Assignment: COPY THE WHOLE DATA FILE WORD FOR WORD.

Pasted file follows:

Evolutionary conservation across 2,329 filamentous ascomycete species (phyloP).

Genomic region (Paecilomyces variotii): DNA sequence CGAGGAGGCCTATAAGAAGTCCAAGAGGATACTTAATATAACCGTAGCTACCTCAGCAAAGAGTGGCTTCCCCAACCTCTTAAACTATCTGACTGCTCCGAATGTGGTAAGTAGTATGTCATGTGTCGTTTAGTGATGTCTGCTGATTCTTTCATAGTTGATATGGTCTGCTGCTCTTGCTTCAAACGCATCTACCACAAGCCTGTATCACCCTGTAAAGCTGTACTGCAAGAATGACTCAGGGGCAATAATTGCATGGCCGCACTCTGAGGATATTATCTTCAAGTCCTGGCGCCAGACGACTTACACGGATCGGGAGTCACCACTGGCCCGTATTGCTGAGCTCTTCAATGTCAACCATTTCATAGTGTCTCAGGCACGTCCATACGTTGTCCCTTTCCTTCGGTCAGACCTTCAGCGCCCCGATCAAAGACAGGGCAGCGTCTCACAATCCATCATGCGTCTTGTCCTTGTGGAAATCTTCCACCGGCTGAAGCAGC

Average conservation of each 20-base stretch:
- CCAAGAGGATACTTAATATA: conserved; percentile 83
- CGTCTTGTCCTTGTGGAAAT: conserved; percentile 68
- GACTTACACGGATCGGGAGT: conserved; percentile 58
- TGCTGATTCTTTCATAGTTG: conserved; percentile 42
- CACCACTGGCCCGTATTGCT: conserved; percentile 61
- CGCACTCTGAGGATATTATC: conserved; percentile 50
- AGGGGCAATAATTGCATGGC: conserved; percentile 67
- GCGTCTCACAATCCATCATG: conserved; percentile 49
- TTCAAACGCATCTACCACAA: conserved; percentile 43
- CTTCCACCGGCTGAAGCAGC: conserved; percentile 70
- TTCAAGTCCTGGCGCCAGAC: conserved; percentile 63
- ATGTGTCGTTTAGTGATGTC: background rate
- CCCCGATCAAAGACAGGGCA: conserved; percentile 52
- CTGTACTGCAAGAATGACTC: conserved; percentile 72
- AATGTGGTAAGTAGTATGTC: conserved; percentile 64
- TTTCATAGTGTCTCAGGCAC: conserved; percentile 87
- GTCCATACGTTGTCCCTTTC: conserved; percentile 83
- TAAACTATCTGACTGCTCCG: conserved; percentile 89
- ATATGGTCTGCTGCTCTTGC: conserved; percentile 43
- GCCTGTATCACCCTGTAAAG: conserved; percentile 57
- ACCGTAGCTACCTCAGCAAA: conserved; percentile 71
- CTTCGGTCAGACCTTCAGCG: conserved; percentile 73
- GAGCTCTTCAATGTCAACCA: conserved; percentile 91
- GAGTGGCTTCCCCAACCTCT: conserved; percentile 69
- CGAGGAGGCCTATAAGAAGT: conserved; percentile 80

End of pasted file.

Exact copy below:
Evolutionary conservation across 2,329 filamentous ascomycete species (phyloP).

Genomic region (Paecilomyces variotii): DNA sequence CGAGGAGGCCTATAAGAAGTCCAAGAGGATACTTAATATAACCGTAGCTACCTCAGCAAAGAGTGGCTTCCCCAACCTCTTAAACTATCTGACTGCTCCGAATGTGGTAAGTAGTATGTCATGTGTCGTTTAGTGATGTCTGCTGATTCTTTCATAGTTGATATGGTCTGCTGCTCTTGCTTCAAACGCATCTACCACAAGCCTGTATCACCCTGTAAAGCTGTACTGCAAGAATGACTCAGGGGCAATAATTGCATGGCCGCACTCTGAGGATATTATCTTCAAGTCCTGGCGCCAGACGACTTACACGGATCGGGAGTCACCACTGGCCCGTATTGCTGAGCTCTTCAATGTCAACCATTTCATAGTGTCTCAGGCACGTCCATACGTTGTCCCTTTCCTTCGGTCAGACCTTCAGCGCCCCGATCAAAGACAGGGCAGCGTCTCACAATCCATCATGCGTCTTGTCCTTGTGGAAATCTTCCACCGGCTGAAGCAGC

Average conservation of each 20-base stretch:
- CCAAGAGGATACTTAATATA: conserved; percentile 83
- CGTCTTGTCCTTGTGGAAAT: conserved; percentile 68
- GACTTACACGGATCGGGAGT: conserved; percentile 58
- TGCTGATTCTTTCATAGTTG: conserved; percentile 42
- CACCACTGGCCCGTATTGCT: conserved; percentile 61
- CGCACTCTGAGGATATTATC: conserved; percentile 50
- AGGGGCAATAATTGCATGGC: conserved; percentile 67
- GCGTCTCACAATCCATCATG: conserved; percentile 49
- TTCAAACGCATCTACCACAA: conserved; percentile 43
- CTTCCACCGGCTGAAGCAGC: conserved; percentile 70
- TTCAAGTCCTGGCGCCAGAC: conserved; percentile 63
- ATGTGTCGTTTAGTGATGTC: background rate
- CCCCGATCAAAGACAGGGCA: conserved; percentile 52
- CTGTACTGCAAGAATGACTC: conserved; percentile 72
- AATGTGGTAAGTAGTATGTC: conserved; percentile 64
- TTTCATAGTGTCTCAGGCAC: conserved; percentile 87
- GTCCATACGTTGTCCCTTTC: conserved; percentile 83
- TAAACTATCTGACTGCTCCG: conserved; percentile 89
- ATATGGTCTGCTGCTCTTGC: conserved; percentile 43
- GCCTGTATCACCCTGTAAAG: conserved; percentile 57
- ACCGTAGCTACCTCAGCAAA: conserved; percentile 71
- CTTCGGTCAGACCTTCAGCG: conserved; percentile 73
- GAGCTCTTCAATGTCAACCA: conserved; percentile 91
- GAGTGGCTTCCCCAACCTCT: conserved; percentile 69
- CGAGGAGGCCTATAAGAAGT: conserved; percentile 80